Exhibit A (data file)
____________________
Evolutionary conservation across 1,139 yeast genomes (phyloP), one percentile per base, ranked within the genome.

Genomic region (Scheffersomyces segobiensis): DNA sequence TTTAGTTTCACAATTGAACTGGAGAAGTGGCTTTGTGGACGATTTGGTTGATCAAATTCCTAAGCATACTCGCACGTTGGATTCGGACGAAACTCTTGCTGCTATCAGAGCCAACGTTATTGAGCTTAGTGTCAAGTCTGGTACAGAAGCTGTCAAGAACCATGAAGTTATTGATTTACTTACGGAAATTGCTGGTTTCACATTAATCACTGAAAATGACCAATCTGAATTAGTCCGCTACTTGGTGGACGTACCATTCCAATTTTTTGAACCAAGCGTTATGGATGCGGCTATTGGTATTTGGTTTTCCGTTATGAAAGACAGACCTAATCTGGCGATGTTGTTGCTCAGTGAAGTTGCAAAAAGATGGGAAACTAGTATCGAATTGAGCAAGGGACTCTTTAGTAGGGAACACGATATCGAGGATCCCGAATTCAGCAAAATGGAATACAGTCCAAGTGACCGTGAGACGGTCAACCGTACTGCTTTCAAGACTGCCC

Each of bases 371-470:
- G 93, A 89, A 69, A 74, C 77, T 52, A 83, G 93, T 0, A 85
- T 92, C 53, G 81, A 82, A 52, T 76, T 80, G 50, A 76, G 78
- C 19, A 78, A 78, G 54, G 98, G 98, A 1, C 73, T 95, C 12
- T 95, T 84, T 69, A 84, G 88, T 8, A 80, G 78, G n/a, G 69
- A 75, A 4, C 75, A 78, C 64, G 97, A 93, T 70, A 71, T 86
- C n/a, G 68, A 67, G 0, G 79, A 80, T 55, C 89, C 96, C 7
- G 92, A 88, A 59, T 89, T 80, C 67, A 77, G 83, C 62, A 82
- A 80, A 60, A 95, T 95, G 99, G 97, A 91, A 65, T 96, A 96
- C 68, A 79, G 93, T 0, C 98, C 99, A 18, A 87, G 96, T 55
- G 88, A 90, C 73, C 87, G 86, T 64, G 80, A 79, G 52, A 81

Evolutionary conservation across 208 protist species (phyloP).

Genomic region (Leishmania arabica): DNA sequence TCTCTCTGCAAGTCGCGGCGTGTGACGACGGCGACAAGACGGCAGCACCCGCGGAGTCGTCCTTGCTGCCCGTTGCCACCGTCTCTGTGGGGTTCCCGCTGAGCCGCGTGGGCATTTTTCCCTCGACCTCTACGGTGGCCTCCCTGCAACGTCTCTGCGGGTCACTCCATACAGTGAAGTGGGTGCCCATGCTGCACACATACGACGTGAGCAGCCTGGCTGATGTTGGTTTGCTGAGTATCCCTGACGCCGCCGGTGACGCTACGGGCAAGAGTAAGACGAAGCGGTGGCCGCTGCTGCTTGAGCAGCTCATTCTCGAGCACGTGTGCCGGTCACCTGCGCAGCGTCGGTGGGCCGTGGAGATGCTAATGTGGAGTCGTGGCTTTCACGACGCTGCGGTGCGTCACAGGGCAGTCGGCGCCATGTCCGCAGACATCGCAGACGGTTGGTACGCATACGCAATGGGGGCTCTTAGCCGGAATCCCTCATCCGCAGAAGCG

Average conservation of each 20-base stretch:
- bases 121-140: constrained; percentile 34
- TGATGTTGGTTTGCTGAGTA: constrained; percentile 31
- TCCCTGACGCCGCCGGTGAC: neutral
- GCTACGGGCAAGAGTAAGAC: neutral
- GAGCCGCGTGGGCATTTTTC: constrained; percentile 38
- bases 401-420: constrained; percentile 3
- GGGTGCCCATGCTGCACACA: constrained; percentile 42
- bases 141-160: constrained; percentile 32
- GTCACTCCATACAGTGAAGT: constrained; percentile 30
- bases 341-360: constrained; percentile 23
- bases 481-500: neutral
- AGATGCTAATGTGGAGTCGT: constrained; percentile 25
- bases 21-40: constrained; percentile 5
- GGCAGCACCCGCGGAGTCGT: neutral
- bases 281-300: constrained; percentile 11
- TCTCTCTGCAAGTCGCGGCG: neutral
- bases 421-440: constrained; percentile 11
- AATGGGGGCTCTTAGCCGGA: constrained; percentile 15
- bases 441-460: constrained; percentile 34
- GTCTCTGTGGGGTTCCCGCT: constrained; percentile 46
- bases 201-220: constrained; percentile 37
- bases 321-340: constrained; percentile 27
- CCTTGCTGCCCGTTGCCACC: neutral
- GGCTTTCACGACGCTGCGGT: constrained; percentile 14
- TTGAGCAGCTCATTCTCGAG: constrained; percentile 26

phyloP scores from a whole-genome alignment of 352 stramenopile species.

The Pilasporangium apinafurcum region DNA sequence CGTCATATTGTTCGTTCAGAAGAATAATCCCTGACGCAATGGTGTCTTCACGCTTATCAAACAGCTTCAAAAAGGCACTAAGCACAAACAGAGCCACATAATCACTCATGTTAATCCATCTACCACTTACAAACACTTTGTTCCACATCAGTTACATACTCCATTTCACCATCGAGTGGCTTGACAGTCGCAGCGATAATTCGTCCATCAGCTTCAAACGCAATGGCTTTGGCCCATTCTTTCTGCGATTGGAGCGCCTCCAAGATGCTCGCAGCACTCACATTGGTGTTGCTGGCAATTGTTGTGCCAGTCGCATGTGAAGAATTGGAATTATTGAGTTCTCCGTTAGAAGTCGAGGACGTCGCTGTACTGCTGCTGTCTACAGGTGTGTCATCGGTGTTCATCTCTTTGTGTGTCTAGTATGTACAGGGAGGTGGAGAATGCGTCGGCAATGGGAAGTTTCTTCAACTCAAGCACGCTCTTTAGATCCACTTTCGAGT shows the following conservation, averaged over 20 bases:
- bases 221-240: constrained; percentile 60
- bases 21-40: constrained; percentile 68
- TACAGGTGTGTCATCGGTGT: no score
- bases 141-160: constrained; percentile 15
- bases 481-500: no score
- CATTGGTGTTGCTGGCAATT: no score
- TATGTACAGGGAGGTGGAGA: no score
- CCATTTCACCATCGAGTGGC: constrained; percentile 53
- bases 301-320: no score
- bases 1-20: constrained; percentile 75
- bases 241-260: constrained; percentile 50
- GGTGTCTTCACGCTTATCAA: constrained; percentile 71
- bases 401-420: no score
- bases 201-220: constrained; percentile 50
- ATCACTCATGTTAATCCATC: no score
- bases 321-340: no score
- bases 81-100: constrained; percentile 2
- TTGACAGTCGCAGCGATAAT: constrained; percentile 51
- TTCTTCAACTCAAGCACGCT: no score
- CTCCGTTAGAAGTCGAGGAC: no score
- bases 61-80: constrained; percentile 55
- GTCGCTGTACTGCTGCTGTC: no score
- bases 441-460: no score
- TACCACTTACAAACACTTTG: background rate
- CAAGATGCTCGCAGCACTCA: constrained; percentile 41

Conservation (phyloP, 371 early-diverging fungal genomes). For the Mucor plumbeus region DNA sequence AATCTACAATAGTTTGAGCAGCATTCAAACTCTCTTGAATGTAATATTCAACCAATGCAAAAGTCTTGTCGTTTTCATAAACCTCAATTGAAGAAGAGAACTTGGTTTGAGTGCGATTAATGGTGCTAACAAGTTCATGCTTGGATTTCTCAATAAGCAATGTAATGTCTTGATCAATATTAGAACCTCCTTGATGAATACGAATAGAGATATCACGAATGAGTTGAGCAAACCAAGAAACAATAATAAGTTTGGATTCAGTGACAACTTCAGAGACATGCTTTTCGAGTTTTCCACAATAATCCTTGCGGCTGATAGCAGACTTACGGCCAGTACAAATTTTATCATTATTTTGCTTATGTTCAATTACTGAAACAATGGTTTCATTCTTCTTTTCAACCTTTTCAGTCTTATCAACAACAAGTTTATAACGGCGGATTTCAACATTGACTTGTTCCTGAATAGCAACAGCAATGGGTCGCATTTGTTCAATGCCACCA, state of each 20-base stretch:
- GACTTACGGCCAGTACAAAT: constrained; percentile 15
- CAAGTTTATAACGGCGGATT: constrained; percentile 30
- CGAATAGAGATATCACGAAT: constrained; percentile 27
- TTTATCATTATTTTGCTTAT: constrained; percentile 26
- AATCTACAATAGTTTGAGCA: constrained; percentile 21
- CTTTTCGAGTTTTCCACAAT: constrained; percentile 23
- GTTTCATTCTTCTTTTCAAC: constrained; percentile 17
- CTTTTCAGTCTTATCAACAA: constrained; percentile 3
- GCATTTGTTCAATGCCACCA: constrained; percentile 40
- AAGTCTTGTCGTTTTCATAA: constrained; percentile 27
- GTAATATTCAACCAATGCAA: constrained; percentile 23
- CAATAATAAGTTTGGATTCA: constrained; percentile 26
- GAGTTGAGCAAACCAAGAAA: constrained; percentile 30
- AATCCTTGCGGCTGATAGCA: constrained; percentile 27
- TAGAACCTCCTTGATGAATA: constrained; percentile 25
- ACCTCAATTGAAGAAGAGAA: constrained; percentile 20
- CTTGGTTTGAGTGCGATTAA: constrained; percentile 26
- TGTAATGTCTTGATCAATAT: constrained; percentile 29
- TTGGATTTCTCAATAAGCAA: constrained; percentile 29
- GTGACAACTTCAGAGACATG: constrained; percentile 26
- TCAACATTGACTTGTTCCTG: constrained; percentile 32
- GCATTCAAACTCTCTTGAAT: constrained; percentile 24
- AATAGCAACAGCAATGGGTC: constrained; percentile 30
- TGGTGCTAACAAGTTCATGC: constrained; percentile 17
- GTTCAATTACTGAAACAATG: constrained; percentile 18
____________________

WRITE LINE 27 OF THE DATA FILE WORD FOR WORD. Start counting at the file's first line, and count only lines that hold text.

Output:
- bases 481-500: neutral